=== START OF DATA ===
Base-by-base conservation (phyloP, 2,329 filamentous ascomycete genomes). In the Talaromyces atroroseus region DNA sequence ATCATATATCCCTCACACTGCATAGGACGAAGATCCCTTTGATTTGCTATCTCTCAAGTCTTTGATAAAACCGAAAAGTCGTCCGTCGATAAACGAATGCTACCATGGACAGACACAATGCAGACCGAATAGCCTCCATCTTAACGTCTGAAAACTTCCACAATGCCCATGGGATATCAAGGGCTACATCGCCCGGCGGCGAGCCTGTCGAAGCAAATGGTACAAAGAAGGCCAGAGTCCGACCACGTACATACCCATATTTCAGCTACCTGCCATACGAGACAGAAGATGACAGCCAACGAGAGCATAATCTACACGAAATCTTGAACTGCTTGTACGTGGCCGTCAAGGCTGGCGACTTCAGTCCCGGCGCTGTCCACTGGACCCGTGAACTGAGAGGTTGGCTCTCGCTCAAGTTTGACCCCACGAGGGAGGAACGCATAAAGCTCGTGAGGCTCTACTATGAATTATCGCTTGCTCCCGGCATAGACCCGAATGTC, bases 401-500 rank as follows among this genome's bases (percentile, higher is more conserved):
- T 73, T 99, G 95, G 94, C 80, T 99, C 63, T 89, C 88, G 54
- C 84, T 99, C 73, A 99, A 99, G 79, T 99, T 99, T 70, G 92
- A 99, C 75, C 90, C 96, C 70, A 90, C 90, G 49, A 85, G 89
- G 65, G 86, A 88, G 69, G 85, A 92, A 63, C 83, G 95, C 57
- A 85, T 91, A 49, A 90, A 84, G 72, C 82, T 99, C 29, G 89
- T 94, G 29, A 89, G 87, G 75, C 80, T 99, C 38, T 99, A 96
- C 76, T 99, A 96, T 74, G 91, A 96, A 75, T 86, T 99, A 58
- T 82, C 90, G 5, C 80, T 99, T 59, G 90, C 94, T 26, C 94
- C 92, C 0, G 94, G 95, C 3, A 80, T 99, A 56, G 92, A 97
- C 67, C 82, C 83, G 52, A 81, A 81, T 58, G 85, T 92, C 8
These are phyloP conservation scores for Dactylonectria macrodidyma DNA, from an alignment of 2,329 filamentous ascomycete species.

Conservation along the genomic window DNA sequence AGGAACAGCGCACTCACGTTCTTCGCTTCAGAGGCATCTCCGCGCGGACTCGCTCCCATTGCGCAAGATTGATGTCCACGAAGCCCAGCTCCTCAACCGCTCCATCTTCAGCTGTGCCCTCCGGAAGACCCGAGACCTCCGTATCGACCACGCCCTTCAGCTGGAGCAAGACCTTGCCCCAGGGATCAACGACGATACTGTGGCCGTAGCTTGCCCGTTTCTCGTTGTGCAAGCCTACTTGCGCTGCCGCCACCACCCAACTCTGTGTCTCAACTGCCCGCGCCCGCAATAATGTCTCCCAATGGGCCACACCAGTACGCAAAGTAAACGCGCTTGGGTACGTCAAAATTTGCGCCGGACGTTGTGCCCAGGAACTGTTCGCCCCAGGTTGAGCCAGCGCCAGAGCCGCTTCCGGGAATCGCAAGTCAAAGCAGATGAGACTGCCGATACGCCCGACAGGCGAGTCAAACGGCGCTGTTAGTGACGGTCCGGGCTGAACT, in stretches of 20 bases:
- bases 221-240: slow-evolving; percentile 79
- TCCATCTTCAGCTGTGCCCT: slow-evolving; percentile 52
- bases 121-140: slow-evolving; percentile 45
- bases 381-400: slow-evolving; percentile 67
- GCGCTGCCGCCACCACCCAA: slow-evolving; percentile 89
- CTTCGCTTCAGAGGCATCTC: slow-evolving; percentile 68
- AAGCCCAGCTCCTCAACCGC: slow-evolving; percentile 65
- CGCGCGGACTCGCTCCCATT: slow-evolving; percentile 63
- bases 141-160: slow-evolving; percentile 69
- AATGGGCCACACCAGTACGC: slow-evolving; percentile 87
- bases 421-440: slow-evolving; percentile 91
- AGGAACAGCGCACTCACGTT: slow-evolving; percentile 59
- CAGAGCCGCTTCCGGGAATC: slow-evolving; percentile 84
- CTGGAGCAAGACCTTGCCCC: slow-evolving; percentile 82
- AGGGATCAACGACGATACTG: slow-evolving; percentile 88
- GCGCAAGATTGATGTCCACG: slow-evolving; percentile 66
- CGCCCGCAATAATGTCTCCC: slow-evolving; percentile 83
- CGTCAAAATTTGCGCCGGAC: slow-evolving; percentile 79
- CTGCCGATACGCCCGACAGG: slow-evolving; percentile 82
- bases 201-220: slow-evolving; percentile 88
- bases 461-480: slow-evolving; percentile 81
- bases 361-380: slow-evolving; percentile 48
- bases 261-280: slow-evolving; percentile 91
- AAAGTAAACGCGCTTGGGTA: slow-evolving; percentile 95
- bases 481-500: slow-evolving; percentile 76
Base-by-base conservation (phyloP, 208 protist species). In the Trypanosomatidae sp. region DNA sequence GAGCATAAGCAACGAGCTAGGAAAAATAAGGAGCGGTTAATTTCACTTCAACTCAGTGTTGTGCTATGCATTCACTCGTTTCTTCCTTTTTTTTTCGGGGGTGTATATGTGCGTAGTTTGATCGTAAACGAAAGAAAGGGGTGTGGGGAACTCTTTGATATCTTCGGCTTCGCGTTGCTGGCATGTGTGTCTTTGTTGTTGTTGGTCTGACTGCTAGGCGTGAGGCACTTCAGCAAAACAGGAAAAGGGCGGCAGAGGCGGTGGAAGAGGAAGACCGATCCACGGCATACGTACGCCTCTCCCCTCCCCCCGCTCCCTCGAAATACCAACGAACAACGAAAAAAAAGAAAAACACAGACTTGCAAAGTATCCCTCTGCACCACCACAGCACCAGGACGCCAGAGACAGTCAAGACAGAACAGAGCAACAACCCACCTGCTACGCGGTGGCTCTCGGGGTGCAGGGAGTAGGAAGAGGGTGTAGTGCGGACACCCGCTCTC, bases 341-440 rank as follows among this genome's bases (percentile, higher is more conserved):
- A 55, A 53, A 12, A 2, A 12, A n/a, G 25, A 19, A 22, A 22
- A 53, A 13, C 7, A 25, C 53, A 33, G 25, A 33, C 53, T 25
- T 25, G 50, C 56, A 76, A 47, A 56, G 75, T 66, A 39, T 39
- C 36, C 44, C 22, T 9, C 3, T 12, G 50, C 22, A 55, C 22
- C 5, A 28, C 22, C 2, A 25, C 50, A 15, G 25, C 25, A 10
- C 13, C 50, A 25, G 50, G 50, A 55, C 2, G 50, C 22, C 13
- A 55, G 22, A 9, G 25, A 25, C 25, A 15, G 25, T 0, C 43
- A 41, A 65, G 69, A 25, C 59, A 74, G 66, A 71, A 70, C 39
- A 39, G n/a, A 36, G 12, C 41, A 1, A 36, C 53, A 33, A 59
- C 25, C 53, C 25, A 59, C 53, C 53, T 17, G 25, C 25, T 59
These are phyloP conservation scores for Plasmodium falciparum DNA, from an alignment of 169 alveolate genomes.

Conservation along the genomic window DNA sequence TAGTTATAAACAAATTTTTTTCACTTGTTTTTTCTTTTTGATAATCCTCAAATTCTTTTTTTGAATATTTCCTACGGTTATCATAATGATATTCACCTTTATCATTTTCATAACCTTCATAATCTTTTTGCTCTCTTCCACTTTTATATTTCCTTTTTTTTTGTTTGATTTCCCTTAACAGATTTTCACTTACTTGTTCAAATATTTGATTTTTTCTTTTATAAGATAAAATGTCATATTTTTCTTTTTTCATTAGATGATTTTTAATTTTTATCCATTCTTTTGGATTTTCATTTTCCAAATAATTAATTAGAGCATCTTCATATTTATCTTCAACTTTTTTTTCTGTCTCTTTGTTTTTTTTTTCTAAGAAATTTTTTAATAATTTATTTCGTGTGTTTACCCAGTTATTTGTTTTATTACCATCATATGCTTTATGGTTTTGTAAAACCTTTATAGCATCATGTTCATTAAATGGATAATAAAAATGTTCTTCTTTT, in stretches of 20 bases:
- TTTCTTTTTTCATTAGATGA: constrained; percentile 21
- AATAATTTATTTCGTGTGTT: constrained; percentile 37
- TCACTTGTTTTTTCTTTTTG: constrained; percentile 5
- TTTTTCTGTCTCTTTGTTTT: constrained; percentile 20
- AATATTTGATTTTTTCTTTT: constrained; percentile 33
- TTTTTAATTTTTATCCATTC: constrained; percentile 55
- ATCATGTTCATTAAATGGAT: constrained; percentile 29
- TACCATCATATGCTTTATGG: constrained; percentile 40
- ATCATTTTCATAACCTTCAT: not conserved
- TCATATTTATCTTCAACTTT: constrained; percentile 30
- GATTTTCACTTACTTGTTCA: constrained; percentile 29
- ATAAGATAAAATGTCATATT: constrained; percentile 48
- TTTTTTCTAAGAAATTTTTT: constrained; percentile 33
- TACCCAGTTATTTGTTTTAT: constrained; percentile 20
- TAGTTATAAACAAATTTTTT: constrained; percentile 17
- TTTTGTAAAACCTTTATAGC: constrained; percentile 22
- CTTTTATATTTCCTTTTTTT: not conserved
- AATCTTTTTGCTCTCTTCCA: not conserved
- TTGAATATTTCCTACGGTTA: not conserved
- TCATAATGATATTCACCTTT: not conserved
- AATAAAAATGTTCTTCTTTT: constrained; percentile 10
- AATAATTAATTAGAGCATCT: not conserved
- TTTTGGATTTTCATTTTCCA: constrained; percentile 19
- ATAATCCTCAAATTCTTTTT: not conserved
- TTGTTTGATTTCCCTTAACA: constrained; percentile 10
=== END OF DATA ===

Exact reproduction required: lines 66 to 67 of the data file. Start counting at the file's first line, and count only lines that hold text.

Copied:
- TAGTTATAAACAAATTTTTT: constrained; percentile 17
- TTTTGTAAAACCTTTATAGC: constrained; percentile 22